Uberveillance cements its position as an official dictionary word

uberveillance in macquarie dictionary.png

The word, ‘uberveillance’, coined by MG Michael and further developed by Katina Michael, is now gaining international acceptance and has been officially included in the fifth edition of the printed Macquarie Dictionary.

While uberveillance did not win the Word of the Year in 2008 it did top its category which was ‘Technology’.

The dictionary notes that uberveillance refers to “an omnipresent electronic surveillance facilitated by technology that makes it possible to embed surveillance devices in the human body”.

The word was coined in 2006 by UOW Honorary Senior Fellow Dr M.G. Michael and the concept has been further developed together with UOW senior lecturer Dr Katina Michael.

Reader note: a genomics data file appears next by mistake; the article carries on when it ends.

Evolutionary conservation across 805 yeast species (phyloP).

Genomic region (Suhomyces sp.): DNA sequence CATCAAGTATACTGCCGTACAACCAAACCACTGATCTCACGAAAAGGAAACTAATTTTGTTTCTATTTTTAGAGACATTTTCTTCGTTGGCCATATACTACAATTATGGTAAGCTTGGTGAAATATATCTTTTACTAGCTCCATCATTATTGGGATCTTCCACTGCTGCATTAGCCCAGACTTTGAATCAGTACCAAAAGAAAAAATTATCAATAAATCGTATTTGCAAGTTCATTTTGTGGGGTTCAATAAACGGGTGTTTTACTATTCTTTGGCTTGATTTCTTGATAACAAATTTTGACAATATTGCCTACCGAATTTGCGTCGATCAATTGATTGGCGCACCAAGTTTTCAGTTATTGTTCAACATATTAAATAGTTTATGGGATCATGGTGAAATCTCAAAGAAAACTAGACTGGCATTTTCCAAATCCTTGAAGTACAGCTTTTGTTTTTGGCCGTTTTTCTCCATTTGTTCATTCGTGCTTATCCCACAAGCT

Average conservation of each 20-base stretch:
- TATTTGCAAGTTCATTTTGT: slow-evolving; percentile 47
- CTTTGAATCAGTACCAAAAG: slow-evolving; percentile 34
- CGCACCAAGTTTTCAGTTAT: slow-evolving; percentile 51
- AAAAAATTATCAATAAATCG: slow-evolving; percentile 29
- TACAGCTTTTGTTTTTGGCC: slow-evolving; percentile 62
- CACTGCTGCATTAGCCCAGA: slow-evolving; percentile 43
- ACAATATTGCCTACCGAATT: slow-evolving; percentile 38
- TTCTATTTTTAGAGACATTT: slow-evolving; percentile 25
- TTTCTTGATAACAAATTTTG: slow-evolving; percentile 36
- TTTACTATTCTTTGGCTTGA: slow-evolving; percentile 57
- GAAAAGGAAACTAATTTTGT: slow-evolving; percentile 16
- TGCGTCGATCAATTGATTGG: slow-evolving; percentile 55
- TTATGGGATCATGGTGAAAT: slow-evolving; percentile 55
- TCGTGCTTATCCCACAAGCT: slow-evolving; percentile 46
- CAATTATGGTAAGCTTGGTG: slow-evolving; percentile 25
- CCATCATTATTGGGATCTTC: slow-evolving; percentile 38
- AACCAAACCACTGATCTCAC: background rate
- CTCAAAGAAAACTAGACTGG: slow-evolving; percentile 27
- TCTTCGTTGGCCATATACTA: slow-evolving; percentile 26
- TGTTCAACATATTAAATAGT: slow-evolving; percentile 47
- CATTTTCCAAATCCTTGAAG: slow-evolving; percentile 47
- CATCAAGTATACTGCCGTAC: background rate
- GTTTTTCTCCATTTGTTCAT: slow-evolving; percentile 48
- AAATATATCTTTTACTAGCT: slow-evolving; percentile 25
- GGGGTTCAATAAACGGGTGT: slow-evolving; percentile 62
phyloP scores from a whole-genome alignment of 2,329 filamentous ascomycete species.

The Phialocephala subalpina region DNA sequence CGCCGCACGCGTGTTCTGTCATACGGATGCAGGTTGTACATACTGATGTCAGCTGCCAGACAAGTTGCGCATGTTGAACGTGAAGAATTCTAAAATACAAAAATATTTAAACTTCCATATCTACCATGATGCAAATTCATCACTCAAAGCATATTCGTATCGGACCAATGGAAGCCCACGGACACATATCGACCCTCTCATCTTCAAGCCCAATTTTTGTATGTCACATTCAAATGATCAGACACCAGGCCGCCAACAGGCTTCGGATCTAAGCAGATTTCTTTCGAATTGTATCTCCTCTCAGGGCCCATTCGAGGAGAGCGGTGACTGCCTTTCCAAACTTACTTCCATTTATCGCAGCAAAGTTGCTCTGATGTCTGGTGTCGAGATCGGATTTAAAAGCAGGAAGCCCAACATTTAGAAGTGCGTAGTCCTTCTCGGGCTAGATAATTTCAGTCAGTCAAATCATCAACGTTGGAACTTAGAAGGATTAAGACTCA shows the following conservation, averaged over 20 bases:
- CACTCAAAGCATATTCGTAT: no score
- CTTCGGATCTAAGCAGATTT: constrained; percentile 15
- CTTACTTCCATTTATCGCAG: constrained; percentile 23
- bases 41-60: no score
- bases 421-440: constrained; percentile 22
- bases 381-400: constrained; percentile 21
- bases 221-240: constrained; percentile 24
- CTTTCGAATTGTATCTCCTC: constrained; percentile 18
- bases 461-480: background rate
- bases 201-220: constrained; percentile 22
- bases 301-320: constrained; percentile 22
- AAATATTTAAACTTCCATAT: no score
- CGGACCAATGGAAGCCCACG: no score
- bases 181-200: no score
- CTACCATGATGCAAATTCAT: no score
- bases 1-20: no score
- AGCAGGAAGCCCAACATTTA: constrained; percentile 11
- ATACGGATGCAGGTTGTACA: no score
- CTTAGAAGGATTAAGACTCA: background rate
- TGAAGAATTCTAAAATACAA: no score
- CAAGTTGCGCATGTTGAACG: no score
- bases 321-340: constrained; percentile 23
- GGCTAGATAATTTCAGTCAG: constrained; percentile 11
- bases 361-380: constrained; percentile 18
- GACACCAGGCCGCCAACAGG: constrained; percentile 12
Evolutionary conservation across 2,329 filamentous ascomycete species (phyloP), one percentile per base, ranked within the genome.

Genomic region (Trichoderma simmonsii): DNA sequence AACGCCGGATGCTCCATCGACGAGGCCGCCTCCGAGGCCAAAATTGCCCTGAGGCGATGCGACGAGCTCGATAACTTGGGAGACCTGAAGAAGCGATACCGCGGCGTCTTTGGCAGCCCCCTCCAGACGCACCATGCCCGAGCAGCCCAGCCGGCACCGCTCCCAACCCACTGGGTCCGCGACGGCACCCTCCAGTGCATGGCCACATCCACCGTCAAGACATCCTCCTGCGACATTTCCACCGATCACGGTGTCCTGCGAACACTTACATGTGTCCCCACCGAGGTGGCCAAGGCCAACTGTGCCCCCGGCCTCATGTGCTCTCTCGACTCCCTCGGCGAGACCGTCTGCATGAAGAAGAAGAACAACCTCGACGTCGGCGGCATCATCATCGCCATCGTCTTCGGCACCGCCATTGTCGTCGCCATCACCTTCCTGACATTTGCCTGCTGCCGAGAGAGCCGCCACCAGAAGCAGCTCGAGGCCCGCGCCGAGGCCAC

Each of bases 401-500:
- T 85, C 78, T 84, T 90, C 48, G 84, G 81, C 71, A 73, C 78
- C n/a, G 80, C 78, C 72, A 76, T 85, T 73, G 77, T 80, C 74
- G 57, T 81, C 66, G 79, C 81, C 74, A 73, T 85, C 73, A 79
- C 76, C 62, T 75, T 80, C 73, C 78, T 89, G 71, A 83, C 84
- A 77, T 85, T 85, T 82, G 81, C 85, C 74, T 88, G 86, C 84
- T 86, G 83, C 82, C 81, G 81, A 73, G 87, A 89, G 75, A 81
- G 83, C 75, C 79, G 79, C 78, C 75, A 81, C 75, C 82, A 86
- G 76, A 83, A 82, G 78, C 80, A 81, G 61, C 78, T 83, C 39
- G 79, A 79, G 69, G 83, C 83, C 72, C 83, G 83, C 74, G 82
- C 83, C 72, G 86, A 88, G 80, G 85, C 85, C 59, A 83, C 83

The first time the term was used by Dr Michael was in a guest lecture he delivered on the “Consequences of Innovation”.

The duo said the word simply ‘came out’ in a moment of inspiration, when Michael was searching for words to describe the embedded technologies. They said the term “surveillance” didn’t describe the full extent of the technological capabilities available today.

“Michael could find no other term but to bring together the German prefix “über” with the French root word “veiller” to describe the exaggerated surveillance conducted by governments in the name of national security,” Dr Katina Michael said.